Single-panel cartooning presents special challenges. I think of my panels as one-frame movies. They've got a plot, and characters, and a setting, and dialogue.

There's a past, a present and a future, and you have to decide in which of these the cartoon takes place. Did something just happen? Or is it about to happen? Or is it happening right now?

Something stupid that is about to happen is funny because the reader can anticipate it. Something stupid that just happened is funny because of the reaction to it. Something stupid that is happening right now is funny because it's an observation of life.

Here's something stupid that is about to happen:
And, here's one where something stupid already happened:

And here's one where something stupid is happening, also known as "observational humor:"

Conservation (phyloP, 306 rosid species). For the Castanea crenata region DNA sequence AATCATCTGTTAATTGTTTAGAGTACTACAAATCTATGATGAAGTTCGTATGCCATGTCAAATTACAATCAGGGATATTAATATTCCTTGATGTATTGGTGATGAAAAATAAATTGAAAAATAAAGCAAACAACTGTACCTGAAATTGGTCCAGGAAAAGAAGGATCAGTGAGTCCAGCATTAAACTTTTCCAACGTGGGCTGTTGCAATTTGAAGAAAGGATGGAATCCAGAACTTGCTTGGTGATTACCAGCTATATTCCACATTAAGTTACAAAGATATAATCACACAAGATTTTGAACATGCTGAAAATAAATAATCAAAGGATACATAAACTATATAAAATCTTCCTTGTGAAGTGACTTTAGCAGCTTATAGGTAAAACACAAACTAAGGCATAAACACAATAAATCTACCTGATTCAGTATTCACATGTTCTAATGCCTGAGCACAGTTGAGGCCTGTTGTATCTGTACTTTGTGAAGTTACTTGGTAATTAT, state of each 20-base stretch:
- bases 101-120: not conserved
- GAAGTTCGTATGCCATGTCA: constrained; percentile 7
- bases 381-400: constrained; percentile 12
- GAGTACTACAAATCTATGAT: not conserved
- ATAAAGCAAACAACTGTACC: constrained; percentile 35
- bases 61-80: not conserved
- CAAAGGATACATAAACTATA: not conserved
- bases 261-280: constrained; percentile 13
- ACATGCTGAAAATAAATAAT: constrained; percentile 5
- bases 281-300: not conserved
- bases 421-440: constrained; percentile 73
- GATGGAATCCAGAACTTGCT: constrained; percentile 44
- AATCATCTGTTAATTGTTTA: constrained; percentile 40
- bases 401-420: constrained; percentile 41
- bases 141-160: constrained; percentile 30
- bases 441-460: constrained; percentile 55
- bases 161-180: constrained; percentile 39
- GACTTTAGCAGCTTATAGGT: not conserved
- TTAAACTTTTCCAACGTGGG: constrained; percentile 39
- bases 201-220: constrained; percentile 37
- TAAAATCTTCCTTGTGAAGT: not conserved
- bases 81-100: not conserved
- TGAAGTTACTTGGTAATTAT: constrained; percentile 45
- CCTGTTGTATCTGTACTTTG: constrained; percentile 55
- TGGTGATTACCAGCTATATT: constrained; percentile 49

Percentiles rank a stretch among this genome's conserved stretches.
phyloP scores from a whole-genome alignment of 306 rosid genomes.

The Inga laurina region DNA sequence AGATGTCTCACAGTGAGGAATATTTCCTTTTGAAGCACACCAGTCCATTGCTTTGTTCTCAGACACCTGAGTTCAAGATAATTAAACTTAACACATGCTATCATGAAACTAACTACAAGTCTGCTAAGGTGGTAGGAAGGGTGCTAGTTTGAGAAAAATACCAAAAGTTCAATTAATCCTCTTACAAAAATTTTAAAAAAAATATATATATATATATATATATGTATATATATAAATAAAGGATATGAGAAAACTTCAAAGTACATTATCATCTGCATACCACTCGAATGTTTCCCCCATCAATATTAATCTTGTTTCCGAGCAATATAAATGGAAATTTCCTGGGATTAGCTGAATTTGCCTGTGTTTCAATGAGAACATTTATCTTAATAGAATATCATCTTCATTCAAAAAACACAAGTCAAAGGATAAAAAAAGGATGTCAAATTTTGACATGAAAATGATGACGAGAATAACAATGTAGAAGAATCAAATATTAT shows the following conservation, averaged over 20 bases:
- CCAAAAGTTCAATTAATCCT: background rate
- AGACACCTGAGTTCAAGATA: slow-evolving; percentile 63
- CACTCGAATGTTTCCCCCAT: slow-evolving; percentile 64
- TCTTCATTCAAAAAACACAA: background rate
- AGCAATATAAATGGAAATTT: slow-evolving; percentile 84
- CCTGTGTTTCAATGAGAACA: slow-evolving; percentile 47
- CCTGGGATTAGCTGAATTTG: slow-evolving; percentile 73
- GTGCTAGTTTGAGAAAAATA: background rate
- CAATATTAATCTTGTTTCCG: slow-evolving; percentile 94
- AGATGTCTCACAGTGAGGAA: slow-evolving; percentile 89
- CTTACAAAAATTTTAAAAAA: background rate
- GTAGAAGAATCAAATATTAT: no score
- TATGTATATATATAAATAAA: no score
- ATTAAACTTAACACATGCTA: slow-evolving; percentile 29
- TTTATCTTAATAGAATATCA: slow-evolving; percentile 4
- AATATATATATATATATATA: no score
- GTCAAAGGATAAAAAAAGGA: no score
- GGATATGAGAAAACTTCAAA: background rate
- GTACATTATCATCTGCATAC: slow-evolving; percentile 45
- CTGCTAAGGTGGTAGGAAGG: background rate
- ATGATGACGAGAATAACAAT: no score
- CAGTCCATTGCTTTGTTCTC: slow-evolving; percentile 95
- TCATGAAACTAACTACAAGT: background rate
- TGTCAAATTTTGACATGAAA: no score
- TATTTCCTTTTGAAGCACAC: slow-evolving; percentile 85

See? Humor being designed. Telling a story, one frame at a time. Someday maybe I'll string all the little panels together and that will be my life story. There are over 2,200 of them at this point, after all.

Unintentional Messages in UI Design

Have you ever had this conversation:

"I can't get this to work."
"Well, maybe they don't want you to do it that way."

Who are these "they" people anyway? Well, as we move through the world, often we are faced with things that we know were made by someone else. Ticket machines, electronics, websites, even doors. If they don't work as we expected, we often assume that the "they" behind that thing didn't intend for use to use them in that way. They didn't put that option in there.